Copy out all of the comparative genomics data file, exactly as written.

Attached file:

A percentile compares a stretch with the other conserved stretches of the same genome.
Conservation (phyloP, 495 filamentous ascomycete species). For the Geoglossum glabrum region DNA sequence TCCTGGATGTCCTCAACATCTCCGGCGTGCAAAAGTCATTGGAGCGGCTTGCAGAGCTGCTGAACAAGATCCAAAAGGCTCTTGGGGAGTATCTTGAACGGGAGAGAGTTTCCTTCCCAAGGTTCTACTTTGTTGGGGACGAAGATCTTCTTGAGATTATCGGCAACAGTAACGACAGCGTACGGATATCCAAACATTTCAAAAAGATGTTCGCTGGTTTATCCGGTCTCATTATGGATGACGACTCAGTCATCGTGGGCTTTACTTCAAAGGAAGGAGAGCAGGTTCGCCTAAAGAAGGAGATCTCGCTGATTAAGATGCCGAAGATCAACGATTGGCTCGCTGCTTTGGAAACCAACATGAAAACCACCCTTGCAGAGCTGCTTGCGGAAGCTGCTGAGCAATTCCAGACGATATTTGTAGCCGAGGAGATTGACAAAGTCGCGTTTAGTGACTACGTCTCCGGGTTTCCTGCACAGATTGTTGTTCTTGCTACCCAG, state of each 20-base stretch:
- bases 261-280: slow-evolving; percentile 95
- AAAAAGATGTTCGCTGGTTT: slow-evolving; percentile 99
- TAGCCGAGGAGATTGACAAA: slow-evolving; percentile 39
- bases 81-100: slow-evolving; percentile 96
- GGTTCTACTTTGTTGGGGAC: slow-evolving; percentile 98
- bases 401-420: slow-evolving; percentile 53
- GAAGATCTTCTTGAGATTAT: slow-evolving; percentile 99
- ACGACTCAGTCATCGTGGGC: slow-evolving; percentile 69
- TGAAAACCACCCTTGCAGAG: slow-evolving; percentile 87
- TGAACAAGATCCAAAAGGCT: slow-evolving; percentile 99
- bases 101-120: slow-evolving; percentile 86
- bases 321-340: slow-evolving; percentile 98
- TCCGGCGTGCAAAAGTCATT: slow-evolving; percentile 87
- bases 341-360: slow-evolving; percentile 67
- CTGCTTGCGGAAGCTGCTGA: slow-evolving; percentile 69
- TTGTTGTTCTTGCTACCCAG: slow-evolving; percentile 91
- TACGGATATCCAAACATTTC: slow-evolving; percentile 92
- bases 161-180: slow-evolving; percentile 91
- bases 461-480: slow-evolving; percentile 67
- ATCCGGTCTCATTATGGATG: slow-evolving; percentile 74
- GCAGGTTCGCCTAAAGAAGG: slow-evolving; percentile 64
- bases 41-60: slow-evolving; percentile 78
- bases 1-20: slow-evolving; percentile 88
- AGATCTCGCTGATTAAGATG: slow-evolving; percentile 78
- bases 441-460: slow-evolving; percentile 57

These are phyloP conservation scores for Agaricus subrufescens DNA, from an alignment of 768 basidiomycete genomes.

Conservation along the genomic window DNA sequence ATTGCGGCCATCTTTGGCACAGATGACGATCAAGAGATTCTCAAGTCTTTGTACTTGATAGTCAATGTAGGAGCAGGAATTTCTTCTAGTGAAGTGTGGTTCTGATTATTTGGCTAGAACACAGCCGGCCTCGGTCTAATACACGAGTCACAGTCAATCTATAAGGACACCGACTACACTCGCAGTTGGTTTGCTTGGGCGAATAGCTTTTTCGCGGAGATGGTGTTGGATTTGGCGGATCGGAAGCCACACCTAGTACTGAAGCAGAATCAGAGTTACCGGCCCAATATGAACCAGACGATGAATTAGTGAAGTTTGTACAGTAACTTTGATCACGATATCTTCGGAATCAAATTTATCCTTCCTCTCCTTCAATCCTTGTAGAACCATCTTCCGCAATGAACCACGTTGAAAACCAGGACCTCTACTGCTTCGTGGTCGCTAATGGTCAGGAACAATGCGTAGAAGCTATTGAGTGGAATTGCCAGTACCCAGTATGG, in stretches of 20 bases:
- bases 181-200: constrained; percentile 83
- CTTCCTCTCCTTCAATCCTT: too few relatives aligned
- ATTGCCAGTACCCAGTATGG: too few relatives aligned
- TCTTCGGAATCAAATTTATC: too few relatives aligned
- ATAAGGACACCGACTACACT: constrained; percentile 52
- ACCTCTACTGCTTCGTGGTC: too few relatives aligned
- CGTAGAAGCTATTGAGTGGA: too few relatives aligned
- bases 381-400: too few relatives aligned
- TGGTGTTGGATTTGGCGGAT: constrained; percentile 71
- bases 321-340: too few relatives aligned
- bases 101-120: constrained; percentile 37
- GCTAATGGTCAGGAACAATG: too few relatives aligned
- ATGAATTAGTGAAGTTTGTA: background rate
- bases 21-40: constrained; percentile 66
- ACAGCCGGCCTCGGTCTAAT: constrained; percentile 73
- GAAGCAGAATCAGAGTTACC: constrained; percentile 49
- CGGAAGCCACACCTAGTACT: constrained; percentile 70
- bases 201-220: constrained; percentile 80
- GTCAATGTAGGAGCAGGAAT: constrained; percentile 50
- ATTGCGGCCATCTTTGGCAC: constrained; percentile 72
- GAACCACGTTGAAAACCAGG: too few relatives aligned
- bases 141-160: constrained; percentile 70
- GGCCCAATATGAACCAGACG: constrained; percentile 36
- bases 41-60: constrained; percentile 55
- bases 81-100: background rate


A percentile compares a stretch with the other conserved stretches of the same genome.
Conservation (phyloP, 495 filamentous ascomycete species). For the Geoglossum glabrum region DNA sequence TCCTGGATGTCCTCAACATCTCCGGCGTGCAAAAGTCATTGGAGCGGCTTGCAGAGCTGCTGAACAAGATCCAAAAGGCTCTTGGGGAGTATCTTGAACGGGAGAGAGTTTCCTTCCCAAGGTTCTACTTTGTTGGGGACGAAGATCTTCTTGAGATTATCGGCAACAGTAACGACAGCGTACGGATATCCAAACATTTCAAAAAGATGTTCGCTGGTTTATCCGGTCTCATTATGGATGACGACTCAGTCATCGTGGGCTTTACTTCAAAGGAAGGAGAGCAGGTTCGCCTAAAGAAGGAGATCTCGCTGATTAAGATGCCGAAGATCAACGATTGGCTCGCTGCTTTGGAAACCAACATGAAAACCACCCTTGCAGAGCTGCTTGCGGAAGCTGCTGAGCAATTCCAGACGATATTTGTAGCCGAGGAGATTGACAAAGTCGCGTTTAGTGACTACGTCTCCGGGTTTCCTGCACAGATTGTTGTTCTTGCTACCCAG, state of each 20-base stretch:
- bases 261-280: slow-evolving; percentile 95
- AAAAAGATGTTCGCTGGTTT: slow-evolving; percentile 99
- TAGCCGAGGAGATTGACAAA: slow-evolving; percentile 39
- bases 81-100: slow-evolving; percentile 96
- GGTTCTACTTTGTTGGGGAC: slow-evolving; percentile 98
- bases 401-420: slow-evolving; percentile 53
- GAAGATCTTCTTGAGATTAT: slow-evolving; percentile 99
- ACGACTCAGTCATCGTGGGC: slow-evolving; percentile 69
- TGAAAACCACCCTTGCAGAG: slow-evolving; percentile 87
- TGAACAAGATCCAAAAGGCT: slow-evolving; percentile 99
- bases 101-120: slow-evolving; percentile 86
- bases 321-340: slow-evolving; percentile 98
- TCCGGCGTGCAAAAGTCATT: slow-evolving; percentile 87
- bases 341-360: slow-evolving; percentile 67
- CTGCTTGCGGAAGCTGCTGA: slow-evolving; percentile 69
- TTGTTGTTCTTGCTACCCAG: slow-evolving; percentile 91
- TACGGATATCCAAACATTTC: slow-evolving; percentile 92
- bases 161-180: slow-evolving; percentile 91
- bases 461-480: slow-evolving; percentile 67
- ATCCGGTCTCATTATGGATG: slow-evolving; percentile 74
- GCAGGTTCGCCTAAAGAAGG: slow-evolving; percentile 64
- bases 41-60: slow-evolving; percentile 78
- bases 1-20: slow-evolving; percentile 88
- AGATCTCGCTGATTAAGATG: slow-evolving; percentile 78
- bases 441-460: slow-evolving; percentile 57

These are phyloP conservation scores for Agaricus subrufescens DNA, from an alignment of 768 basidiomycete genomes.

Conservation along the genomic window DNA sequence ATTGCGGCCATCTTTGGCACAGATGACGATCAAGAGATTCTCAAGTCTTTGTACTTGATAGTCAATGTAGGAGCAGGAATTTCTTCTAGTGAAGTGTGGTTCTGATTATTTGGCTAGAACACAGCCGGCCTCGGTCTAATACACGAGTCACAGTCAATCTATAAGGACACCGACTACACTCGCAGTTGGTTTGCTTGGGCGAATAGCTTTTTCGCGGAGATGGTGTTGGATTTGGCGGATCGGAAGCCACACCTAGTACTGAAGCAGAATCAGAGTTACCGGCCCAATATGAACCAGACGATGAATTAGTGAAGTTTGTACAGTAACTTTGATCACGATATCTTCGGAATCAAATTTATCCTTCCTCTCCTTCAATCCTTGTAGAACCATCTTCCGCAATGAACCACGTTGAAAACCAGGACCTCTACTGCTTCGTGGTCGCTAATGGTCAGGAACAATGCGTAGAAGCTATTGAGTGGAATTGCCAGTACCCAGTATGG, in stretches of 20 bases:
- bases 181-200: constrained; percentile 83
- CTTCCTCTCCTTCAATCCTT: too few relatives aligned
- ATTGCCAGTACCCAGTATGG: too few relatives aligned
- TCTTCGGAATCAAATTTATC: too few relatives aligned
- ATAAGGACACCGACTACACT: constrained; percentile 52
- ACCTCTACTGCTTCGTGGTC: too few relatives aligned
- CGTAGAAGCTATTGAGTGGA: too few relatives aligned
- bases 381-400: too few relatives aligned
- TGGTGTTGGATTTGGCGGAT: constrained; percentile 71
- bases 321-340: too few relatives aligned
- bases 101-120: constrained; percentile 37
- GCTAATGGTCAGGAACAATG: too few relatives aligned
- ATGAATTAGTGAAGTTTGTA: background rate
- bases 21-40: constrained; percentile 66
- ACAGCCGGCCTCGGTCTAAT: constrained; percentile 73
- GAAGCAGAATCAGAGTTACC: constrained; percentile 49
- CGGAAGCCACACCTAGTACT: constrained; percentile 70
- bases 201-220: constrained; percentile 80
- GTCAATGTAGGAGCAGGAAT: constrained; percentile 50
- ATTGCGGCCATCTTTGGCAC: constrained; percentile 72
- GAACCACGTTGAAAACCAGG: too few relatives aligned
- bases 141-160: constrained; percentile 70
- GGCCCAATATGAACCAGACG: constrained; percentile 36
- bases 41-60: constrained; percentile 55
- bases 81-100: background rate